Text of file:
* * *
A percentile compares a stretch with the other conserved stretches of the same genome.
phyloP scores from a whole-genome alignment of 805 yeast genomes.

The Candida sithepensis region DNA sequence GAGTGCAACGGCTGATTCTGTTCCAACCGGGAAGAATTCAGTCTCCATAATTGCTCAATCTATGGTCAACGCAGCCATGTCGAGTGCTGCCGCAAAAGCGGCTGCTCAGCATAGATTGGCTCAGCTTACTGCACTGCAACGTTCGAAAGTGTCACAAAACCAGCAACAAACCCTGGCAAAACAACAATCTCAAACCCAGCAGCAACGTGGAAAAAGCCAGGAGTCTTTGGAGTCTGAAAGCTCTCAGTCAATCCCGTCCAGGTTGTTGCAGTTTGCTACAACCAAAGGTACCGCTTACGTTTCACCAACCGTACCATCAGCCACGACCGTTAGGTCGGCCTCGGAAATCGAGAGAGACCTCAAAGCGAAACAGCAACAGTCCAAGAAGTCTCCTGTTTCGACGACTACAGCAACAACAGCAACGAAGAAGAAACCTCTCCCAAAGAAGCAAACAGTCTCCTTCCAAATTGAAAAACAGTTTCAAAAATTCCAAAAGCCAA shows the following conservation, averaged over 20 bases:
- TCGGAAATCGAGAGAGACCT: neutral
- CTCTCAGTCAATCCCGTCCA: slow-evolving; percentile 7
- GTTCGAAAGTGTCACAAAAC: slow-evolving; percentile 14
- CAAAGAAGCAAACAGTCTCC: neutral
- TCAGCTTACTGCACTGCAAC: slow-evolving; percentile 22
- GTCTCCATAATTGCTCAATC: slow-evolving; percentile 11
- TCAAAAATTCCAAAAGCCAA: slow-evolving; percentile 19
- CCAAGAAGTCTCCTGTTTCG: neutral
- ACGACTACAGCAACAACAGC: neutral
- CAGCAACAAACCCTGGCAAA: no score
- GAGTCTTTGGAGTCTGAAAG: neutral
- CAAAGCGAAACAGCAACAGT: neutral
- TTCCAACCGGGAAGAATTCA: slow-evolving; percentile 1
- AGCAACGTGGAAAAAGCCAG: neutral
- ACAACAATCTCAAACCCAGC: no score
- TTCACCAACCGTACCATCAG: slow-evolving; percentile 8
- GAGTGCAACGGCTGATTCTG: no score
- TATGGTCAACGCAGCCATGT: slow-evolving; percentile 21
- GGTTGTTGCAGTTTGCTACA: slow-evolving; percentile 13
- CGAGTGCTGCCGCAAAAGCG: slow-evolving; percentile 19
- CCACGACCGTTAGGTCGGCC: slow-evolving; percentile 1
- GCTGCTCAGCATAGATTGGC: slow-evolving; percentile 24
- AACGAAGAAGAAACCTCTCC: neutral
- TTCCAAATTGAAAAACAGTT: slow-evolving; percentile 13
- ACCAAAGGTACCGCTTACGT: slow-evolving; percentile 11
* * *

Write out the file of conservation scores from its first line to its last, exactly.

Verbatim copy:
A percentile compares a stretch with the other conserved stretches of the same genome.
phyloP scores from a whole-genome alignment of 805 yeast genomes.

The Candida sithepensis region DNA sequence GAGTGCAACGGCTGATTCTGTTCCAACCGGGAAGAATTCAGTCTCCATAATTGCTCAATCTATGGTCAACGCAGCCATGTCGAGTGCTGCCGCAAAAGCGGCTGCTCAGCATAGATTGGCTCAGCTTACTGCACTGCAACGTTCGAAAGTGTCACAAAACCAGCAACAAACCCTGGCAAAACAACAATCTCAAACCCAGCAGCAACGTGGAAAAAGCCAGGAGTCTTTGGAGTCTGAAAGCTCTCAGTCAATCCCGTCCAGGTTGTTGCAGTTTGCTACAACCAAAGGTACCGCTTACGTTTCACCAACCGTACCATCAGCCACGACCGTTAGGTCGGCCTCGGAAATCGAGAGAGACCTCAAAGCGAAACAGCAACAGTCCAAGAAGTCTCCTGTTTCGACGACTACAGCAACAACAGCAACGAAGAAGAAACCTCTCCCAAAGAAGCAAACAGTCTCCTTCCAAATTGAAAAACAGTTTCAAAAATTCCAAAAGCCAA shows the following conservation, averaged over 20 bases:
- TCGGAAATCGAGAGAGACCT: neutral
- CTCTCAGTCAATCCCGTCCA: slow-evolving; percentile 7
- GTTCGAAAGTGTCACAAAAC: slow-evolving; percentile 14
- CAAAGAAGCAAACAGTCTCC: neutral
- TCAGCTTACTGCACTGCAAC: slow-evolving; percentile 22
- GTCTCCATAATTGCTCAATC: slow-evolving; percentile 11
- TCAAAAATTCCAAAAGCCAA: slow-evolving; percentile 19
- CCAAGAAGTCTCCTGTTTCG: neutral
- ACGACTACAGCAACAACAGC: neutral
- CAGCAACAAACCCTGGCAAA: no score
- GAGTCTTTGGAGTCTGAAAG: neutral
- CAAAGCGAAACAGCAACAGT: neutral
- TTCCAACCGGGAAGAATTCA: slow-evolving; percentile 1
- AGCAACGTGGAAAAAGCCAG: neutral
- ACAACAATCTCAAACCCAGC: no score
- TTCACCAACCGTACCATCAG: slow-evolving; percentile 8
- GAGTGCAACGGCTGATTCTG: no score
- TATGGTCAACGCAGCCATGT: slow-evolving; percentile 21
- GGTTGTTGCAGTTTGCTACA: slow-evolving; percentile 13
- CGAGTGCTGCCGCAAAAGCG: slow-evolving; percentile 19
- CCACGACCGTTAGGTCGGCC: slow-evolving; percentile 1
- GCTGCTCAGCATAGATTGGC: slow-evolving; percentile 24
- AACGAAGAAGAAACCTCTCC: neutral
- TTCCAAATTGAAAAACAGTT: slow-evolving; percentile 13
- ACCAAAGGTACCGCTTACGT: slow-evolving; percentile 11